Life Under Foot
A sea robin searches for food along the sandy bottom at the Blue Heron Bridge.
Frederiksted Pier, St. Croix
St. Croix’s Frederiksted Pier is a tale of two dives. The original pier was virtually destroyed by Hurricane Hugo in 1989. Most of the parts left standing were towed to another dive site, and a new Frederiksted Pier was built in its place. In just a few years, marine life has already taken hold, and together, the two piers have become one of the Caribbean’s hottest dive sites.
As you head out to the new pier, you’ll pass some pilings and “dolphins” from the old pier, as well as some scattered debris courtesy of Hugo. Don’t rush through the old section, though, as it’s a perfect hiding spot for seahorses, trunkfish, batfish and lots of moray eels.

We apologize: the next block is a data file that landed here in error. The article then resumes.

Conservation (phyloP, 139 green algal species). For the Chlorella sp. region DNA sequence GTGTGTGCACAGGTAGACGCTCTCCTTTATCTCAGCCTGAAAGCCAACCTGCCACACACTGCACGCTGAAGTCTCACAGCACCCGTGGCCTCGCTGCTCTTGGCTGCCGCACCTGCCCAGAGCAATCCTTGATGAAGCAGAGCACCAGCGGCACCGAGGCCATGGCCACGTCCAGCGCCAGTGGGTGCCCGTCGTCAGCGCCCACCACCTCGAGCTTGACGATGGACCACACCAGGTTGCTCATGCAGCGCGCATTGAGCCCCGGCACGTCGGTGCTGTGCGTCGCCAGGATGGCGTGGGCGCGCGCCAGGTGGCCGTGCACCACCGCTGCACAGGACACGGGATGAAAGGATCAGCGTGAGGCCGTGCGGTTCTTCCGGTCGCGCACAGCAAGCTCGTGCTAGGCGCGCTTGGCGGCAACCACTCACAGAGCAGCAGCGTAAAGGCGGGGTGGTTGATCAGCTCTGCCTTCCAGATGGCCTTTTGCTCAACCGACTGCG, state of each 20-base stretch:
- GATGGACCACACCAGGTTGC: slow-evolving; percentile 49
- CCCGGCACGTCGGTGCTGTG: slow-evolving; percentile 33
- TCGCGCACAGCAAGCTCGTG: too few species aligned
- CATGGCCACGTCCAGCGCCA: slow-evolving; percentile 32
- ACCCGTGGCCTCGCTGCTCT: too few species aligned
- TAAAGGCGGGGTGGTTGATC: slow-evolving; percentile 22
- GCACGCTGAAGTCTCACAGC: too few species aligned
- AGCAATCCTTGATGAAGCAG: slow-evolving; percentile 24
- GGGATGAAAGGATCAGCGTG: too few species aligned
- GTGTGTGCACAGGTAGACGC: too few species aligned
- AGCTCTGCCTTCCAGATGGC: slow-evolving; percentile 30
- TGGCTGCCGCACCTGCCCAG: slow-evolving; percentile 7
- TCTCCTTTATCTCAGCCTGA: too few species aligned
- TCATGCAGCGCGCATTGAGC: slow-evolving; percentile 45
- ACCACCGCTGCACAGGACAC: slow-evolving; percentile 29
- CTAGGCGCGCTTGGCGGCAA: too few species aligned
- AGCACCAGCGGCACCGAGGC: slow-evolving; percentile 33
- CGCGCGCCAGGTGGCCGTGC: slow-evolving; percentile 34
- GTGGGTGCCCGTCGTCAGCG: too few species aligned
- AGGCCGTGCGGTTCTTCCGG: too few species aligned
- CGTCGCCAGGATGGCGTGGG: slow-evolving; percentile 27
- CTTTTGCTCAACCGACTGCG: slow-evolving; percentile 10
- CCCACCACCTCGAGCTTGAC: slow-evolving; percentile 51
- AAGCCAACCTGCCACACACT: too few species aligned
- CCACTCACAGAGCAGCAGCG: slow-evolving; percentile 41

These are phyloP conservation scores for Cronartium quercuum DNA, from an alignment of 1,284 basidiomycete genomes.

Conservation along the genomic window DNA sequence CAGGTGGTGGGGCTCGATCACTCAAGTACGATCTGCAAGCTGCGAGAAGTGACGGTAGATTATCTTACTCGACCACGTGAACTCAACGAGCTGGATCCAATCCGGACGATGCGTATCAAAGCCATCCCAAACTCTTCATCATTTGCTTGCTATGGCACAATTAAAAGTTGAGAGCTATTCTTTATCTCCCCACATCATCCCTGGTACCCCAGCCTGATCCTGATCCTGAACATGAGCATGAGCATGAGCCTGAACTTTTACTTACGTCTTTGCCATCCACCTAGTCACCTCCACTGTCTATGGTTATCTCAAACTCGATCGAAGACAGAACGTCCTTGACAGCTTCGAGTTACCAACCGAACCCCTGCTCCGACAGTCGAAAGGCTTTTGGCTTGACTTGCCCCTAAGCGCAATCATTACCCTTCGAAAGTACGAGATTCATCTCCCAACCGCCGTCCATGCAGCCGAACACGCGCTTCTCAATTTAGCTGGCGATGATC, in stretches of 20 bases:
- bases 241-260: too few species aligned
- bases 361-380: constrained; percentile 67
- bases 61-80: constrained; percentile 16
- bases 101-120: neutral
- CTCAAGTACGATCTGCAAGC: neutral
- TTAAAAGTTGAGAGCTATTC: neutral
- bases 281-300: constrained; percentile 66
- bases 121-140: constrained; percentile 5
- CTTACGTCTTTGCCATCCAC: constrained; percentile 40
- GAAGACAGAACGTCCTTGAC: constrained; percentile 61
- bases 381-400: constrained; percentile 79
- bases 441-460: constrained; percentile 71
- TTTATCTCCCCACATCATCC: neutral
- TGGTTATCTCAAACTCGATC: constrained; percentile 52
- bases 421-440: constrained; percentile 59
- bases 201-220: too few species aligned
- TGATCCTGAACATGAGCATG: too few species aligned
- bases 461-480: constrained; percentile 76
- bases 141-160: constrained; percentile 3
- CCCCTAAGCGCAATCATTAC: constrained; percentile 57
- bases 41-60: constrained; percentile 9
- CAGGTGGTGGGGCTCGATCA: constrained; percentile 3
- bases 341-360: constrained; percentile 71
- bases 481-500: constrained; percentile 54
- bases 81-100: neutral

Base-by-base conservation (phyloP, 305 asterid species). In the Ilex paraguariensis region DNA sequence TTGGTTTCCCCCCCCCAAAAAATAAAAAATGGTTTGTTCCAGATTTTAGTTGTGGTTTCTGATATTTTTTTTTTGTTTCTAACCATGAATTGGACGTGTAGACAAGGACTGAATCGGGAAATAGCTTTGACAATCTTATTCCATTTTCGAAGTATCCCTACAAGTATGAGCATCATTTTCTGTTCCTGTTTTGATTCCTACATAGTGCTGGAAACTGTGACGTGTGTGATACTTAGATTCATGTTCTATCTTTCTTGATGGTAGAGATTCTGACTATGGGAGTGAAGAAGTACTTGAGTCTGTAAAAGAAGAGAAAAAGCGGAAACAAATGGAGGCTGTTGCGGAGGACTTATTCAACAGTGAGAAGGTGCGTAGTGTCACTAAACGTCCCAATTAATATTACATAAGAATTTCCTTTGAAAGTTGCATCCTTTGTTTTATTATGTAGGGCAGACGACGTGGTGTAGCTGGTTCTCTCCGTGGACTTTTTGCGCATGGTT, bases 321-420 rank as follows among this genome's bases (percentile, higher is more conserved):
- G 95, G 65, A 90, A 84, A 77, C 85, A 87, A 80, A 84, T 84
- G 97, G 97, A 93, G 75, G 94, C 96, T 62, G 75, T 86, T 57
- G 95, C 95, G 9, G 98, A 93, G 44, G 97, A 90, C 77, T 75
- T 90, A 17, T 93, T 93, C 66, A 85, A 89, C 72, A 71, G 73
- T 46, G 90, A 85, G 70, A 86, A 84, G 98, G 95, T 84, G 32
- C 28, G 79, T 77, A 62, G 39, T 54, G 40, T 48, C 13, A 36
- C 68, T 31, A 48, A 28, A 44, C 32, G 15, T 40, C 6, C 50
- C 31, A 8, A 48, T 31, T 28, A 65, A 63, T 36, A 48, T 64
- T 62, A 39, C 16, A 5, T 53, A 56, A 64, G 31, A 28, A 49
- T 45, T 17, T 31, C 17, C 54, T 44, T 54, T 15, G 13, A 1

It takes many divers many dives to get past the section that’s left from the original pier. But ignore the new pier at your peril — it ripples with the syncopated streams of baitfish that wind and spin around the pilings in the shallow water. Sponges are becoming increasingly prominent, and frogfish, batfish and seahorses have taken up residence along the new pier’s pylons.
If you have the time, make both a day dive and a night dive. Like all great pier dives, the Frederiksted Pier erupts at night. Several species of shrimp reveal themselves with shining eyes, and octopuses come out to patrol through the remains. The new pier also plays host to a number of topside activities, so check with the shops to see what might be going on during your night dive. For example, bands often play on the pier at night, so your dive might be accompanied by the not-so-distant sounds of steel drums. — Ty Sawyer
Make It Happen
The Frederiksted Pier is as famous as the beer-swilling pig at the Montpellier Domino Club. Every dive shop on the island will visit the site at least once during a typical week of diving; if you want to dive it more than once, arrange to do a shore dive.